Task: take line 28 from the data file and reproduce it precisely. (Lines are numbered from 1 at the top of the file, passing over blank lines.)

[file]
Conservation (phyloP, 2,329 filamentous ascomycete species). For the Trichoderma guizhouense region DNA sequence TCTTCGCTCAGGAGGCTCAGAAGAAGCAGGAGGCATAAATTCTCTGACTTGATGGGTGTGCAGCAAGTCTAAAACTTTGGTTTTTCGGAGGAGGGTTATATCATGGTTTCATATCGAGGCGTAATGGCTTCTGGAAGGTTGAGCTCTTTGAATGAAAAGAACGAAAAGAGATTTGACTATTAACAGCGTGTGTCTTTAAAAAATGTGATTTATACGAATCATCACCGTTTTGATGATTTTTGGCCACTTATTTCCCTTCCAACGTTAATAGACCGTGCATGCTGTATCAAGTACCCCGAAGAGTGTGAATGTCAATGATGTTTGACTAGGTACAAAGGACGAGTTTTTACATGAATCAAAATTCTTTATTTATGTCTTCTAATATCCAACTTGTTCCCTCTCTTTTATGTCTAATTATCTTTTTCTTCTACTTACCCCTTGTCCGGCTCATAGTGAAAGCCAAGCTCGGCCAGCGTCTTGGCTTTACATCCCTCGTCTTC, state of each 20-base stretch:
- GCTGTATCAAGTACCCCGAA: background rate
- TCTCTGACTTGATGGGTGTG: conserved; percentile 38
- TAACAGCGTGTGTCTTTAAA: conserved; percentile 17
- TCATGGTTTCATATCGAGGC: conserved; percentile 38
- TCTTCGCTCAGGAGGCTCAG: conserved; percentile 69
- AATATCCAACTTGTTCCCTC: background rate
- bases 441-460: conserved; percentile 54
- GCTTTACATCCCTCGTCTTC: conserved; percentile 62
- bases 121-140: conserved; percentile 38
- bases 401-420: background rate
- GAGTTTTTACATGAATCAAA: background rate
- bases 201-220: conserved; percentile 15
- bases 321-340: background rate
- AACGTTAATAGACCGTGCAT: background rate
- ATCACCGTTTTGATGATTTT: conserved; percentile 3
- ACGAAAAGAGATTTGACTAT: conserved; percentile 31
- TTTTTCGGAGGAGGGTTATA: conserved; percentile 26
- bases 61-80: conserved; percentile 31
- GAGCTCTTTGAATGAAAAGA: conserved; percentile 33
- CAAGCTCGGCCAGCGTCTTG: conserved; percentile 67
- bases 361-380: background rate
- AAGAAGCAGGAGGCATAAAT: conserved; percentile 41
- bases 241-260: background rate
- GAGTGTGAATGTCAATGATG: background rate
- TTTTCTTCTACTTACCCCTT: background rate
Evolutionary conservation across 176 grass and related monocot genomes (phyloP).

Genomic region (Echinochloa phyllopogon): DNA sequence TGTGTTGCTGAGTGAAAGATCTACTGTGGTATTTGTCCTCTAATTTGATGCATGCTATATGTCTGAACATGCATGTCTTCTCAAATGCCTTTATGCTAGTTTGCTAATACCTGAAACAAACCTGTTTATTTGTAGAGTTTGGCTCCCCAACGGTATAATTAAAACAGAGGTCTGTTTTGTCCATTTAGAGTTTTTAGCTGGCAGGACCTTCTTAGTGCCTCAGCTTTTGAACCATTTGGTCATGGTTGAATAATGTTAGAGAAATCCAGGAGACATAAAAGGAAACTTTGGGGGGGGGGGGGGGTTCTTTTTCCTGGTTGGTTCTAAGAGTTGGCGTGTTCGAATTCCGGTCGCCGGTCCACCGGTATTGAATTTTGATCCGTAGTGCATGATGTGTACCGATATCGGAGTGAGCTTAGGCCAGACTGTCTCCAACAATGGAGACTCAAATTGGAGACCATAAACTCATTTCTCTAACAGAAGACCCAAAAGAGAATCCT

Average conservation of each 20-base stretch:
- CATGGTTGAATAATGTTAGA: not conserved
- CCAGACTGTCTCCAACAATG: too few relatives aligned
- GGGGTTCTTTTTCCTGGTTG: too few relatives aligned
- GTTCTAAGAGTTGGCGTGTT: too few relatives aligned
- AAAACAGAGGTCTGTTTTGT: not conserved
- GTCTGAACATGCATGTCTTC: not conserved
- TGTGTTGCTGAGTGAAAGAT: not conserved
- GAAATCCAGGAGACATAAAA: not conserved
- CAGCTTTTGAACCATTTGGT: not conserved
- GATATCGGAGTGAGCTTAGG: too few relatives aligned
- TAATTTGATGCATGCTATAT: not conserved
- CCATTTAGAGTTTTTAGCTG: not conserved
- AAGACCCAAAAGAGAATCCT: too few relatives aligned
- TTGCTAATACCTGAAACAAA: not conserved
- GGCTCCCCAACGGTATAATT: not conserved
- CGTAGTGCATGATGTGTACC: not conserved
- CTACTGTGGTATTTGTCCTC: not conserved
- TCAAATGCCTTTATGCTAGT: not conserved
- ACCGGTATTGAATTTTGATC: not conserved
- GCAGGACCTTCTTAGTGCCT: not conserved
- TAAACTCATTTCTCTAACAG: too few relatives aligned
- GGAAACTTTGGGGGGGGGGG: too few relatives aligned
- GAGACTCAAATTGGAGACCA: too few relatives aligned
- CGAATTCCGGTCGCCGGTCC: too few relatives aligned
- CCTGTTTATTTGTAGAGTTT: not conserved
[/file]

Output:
Genomic region (Echinochloa phyllopogon): DNA sequence TGTGTTGCTGAGTGAAAGATCTACTGTGGTATTTGTCCTCTAATTTGATGCATGCTATATGTCTGAACATGCATGTCTTCTCAAATGCCTTTATGCTAGTTTGCTAATACCTGAAACAAACCTGTTTATTTGTAGAGTTTGGCTCCCCAACGGTATAATTAAAACAGAGGTCTGTTTTGTCCATTTAGAGTTTTTAGCTGGCAGGACCTTCTTAGTGCCTCAGCTTTTGAACCATTTGGTCATGGTTGAATAATGTTAGAGAAATCCAGGAGACATAAAAGGAAACTTTGGGGGGGGGGGGGGGTTCTTTTTCCTGGTTGGTTCTAAGAGTTGGCGTGTTCGAATTCCGGTCGCCGGTCCACCGGTATTGAATTTTGATCCGTAGTGCATGATGTGTACCGATATCGGAGTGAGCTTAGGCCAGACTGTCTCCAACAATGGAGACTCAAATTGGAGACCATAAACTCATTTCTCTAACAGAAGACCCAAAAGAGAATCCT